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Re: RV, camper van, site trailer, and work truck carry considerations

Postby WTR » Wed Jan 24, 2018 2:03 pm

BBYC wrote:
WTR wrote:
BBYC wrote:It sounds like one of the few situations where the shockwave non-shotgun would shine. In my case, my EDC is also nearby at night. If I was in a remote location, I would consider adding something with more reach if I could, like an AR pistol or carbine.


Why would you need something with more " reach " in a SD situation? Capacity maybe, but more reach?

A remote area has the possibility of longer range attacks.



I think trying to return fire at a remote shooter is fruitless . The shooter knows where you are ( might even have a night scope). You have no idea where to return fire.The shooter fires , you expose yourself to return fire. The shooter nails you. Better to hunker down and wait for the shooter to come to you. All you need is a pistol and a shotgun.


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Re: RV, camper van, site trailer, and work truck carry considerations

Postby Soccerdad1995 » Wed Jan 24, 2018 2:04 pm

Mike S wrote:Wow, welcome to the forum! You are brand new here, & you've already opened a very thoughtful discussion & brought a specific topic to discuss. Thanks!

I typically recommend to avoid posting signs such as the one in your image, for two reasons:

1. It implies that you own firearms, & firearms are a lucrative commodity to a criminal (using it in other criminal acts, or to sell to other criminals for a quick buck). If the perp determines (correctly or not) that the vehicle (or home for that matter) is unoccupied, they may be even more enticed to break in.

2. Not that this sign SHOULD bear any influence on your justifiable use of force in court, but if you were required to use deadly force it MAY be the photo that accompanies the media coverage in the 'court of public opinion'.

I hadn't thought about an optional sign before you brought it up, but your post reminded me of the signage at rodeo arenas reminding participants that equine sports are inherently dangerous, & that they are assuming responsibility for their own injuries.

Perhaps an alternate sign for your situation could read:

"Pursuant to Chapter 9 of the Penal Code, deadly force may be justified in self defense, defense of a third person, or to prevent unlawful entry with force of an occupied habitation, vehicle, or place of employment."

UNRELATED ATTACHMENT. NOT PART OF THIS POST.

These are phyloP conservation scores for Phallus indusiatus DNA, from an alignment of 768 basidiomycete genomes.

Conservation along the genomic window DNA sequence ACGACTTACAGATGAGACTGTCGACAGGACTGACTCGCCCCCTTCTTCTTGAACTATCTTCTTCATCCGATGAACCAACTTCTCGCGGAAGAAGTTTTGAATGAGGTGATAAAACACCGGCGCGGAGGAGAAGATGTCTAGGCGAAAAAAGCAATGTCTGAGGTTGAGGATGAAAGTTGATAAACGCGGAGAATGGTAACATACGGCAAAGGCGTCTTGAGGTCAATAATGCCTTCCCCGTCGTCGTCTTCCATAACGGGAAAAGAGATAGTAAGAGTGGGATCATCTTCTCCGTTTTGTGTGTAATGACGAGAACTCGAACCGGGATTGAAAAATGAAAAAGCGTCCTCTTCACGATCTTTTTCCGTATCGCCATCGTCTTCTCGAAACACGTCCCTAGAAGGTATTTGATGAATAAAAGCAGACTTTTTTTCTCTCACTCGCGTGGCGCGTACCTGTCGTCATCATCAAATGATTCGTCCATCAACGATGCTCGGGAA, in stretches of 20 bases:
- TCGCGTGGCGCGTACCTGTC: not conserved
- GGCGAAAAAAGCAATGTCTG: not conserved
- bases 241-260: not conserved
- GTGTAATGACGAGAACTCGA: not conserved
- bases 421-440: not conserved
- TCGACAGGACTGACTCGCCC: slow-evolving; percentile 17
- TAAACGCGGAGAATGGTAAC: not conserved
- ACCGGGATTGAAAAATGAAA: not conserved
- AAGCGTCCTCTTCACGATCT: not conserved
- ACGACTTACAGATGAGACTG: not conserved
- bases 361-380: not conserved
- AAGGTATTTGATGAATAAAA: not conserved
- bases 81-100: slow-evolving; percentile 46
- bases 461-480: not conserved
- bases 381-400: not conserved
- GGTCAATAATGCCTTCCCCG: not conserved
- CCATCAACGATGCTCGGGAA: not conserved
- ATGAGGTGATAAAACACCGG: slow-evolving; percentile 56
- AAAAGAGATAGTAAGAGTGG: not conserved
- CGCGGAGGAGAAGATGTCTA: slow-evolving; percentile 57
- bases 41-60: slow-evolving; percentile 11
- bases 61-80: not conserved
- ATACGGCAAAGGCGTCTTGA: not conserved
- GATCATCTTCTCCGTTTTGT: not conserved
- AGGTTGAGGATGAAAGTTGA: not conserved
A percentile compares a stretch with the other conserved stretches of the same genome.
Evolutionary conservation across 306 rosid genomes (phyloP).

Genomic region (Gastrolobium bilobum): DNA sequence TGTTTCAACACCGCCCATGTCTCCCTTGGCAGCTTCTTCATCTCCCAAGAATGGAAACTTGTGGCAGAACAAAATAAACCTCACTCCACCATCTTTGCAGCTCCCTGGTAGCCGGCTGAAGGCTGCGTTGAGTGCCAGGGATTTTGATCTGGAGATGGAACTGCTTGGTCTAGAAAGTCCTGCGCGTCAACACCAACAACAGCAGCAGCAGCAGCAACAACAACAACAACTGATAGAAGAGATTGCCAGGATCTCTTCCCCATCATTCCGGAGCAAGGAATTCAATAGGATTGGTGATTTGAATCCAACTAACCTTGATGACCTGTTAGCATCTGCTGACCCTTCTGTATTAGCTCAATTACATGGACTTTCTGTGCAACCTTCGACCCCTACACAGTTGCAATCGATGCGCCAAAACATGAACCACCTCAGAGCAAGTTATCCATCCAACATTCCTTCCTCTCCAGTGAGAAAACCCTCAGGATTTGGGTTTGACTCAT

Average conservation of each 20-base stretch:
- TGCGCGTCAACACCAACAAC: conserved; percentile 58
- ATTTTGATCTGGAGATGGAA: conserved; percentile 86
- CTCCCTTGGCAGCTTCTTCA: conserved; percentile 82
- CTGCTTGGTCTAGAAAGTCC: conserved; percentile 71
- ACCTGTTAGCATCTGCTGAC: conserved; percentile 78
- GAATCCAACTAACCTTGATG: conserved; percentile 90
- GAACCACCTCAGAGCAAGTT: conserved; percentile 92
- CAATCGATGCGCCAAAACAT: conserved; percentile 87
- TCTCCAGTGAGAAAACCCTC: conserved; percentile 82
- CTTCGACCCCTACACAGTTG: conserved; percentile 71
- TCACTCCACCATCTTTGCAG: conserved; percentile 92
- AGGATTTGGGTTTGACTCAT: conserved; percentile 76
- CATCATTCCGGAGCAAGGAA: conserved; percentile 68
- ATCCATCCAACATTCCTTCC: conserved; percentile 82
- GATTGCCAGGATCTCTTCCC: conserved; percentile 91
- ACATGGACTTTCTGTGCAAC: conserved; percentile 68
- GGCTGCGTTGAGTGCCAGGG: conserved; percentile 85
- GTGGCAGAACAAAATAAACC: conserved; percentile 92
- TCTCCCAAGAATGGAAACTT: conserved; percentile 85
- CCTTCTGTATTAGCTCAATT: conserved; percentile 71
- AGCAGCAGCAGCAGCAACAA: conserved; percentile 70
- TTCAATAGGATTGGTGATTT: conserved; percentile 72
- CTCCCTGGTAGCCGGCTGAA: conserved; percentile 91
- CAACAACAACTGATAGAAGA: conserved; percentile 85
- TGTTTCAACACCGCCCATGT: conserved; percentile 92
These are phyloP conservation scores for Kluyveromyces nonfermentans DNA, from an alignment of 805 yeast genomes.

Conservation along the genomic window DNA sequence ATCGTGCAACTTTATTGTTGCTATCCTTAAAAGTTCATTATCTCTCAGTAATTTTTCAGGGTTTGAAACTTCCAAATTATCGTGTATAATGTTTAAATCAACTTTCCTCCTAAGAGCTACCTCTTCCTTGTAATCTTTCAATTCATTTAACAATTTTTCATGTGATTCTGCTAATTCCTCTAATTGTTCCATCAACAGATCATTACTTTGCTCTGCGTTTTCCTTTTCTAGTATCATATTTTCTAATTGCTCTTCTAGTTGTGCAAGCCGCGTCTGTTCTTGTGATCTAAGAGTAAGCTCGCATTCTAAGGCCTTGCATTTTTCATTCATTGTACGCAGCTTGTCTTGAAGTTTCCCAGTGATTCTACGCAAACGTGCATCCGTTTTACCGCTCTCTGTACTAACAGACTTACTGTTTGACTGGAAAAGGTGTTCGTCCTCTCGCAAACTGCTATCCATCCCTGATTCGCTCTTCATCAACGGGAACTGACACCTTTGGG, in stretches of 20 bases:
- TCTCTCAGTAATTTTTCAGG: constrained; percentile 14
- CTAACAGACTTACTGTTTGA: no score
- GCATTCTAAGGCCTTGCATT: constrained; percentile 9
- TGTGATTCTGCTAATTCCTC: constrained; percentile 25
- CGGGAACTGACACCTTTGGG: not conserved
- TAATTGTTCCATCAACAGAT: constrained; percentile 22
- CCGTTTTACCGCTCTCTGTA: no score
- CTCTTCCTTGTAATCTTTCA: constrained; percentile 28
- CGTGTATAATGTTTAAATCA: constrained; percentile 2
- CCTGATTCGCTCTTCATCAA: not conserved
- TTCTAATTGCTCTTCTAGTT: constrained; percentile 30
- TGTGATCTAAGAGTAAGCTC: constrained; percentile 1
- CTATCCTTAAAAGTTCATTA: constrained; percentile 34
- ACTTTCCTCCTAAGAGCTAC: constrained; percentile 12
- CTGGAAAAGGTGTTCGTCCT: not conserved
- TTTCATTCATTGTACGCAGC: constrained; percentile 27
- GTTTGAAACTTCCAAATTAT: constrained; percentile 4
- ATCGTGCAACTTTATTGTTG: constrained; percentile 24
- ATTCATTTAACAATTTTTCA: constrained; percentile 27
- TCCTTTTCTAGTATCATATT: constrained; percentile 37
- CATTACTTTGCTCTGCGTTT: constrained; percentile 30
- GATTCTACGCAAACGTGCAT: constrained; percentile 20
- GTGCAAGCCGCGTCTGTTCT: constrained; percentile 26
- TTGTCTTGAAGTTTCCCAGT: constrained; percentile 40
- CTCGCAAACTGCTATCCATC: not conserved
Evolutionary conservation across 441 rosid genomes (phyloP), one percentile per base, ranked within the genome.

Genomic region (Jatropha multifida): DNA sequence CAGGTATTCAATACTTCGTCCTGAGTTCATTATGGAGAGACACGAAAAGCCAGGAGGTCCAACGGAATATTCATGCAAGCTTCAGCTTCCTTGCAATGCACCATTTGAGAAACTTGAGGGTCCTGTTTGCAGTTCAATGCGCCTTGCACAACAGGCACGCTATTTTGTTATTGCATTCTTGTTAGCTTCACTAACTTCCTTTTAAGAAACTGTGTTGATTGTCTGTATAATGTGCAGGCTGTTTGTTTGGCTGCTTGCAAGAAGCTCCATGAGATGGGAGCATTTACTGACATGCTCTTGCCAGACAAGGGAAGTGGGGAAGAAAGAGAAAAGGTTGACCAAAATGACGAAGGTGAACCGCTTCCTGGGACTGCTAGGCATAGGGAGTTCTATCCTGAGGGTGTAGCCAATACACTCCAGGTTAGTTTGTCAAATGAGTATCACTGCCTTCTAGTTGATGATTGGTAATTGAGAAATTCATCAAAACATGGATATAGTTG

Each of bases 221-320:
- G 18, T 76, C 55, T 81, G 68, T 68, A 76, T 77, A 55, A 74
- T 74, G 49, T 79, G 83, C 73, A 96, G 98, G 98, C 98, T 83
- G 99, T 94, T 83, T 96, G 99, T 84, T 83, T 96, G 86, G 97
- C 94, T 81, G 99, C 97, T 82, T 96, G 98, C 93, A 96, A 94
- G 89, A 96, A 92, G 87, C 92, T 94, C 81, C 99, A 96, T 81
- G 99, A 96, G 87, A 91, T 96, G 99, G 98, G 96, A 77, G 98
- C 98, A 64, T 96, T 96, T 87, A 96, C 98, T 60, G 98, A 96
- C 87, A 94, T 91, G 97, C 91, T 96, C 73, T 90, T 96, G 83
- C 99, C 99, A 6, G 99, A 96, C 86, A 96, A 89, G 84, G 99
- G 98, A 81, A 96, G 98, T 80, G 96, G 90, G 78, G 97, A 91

This might be benign enough to get the point across, without being seen as a challenge to break in.

On another note, since you travel frequently you'll always want to check the use of force (& prohibited places) laws of the state(s) you travel to/through.


So you're saying that it's a bad idea for me to have a Koran, Bible, and Torah sitting next to my back door with a sign that reads "Please make peace with your god before breaking into this residence."
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Re: RV, camper van, site trailer, and work truck carry considerations

Postby Interblog » Thu Jan 25, 2018 8:24 am

WTR wrote:...
I think trying to return fire at a remote shooter is fruitless . The shooter knows where you are ( might even have a night scope). You have no idea where to return fire.The shooter fires , you expose yourself to return fire. The shooter nails you. Better to hunker down and wait for the shooter to come to you. All you need is a pistol and a shotgun.


Myself, I'm solely concerned with vehicle invasion scenarios. In every break-in case that I've heard about to date, because of the way that the owners were using their vehicles, they didn't come face-to-face with a criminal. In my case, there's an excellent chance that I would still be in the vehicle at the time of a similar break-in.

As examples:

(1) In the break-in case I mentioned above, both of the Wendlands exited their vehicle in an upscale shopping area in order to go into a restaurant. More often than not, when my husband and I stop to eat, he goes into the restaurant and orders food, while I wait in the van. We either eat after having resumed driving, or, we remain in the parking lot and eat there. Why?? Because restaurants are crazy-noisy - loud music, people shouting over one another, dishes hitting the floor. If we are on a cross-country road trip and we stop to rest, we want QUIET for a few minutes, because the interstate highway system is also deafening. Moments of quiet are essential for sanity on long-haul trips.

(2) In another case, one of our forum regulars had his new van broken into at his residence less than 24 hours after he purchased it (the thief inflicted $3,000 worth of damage on his first day of ownership, yippee). Well, if that had been me, I would likely have been in that van at the time of the break-in. I routinely sleep in the van while testing systems modifications and other DIY improvements (it IS an off-grid van, and the ability to sleep / live in it is the whole point).

(3) In another case, one of our forum regulars had his van broken into during the first 30 minutes of being parked on a "guarded" pay lot near the St. Louis Gateway Arch (IIRC, the police speculated that the pay lot was actually being run by organized crime, not by a legitimate service provider). Well, I typically arrive at a destination and the first thing I do is have a short nap to recharge my energy. So I would likely have been inside the van in THAT scenario, too.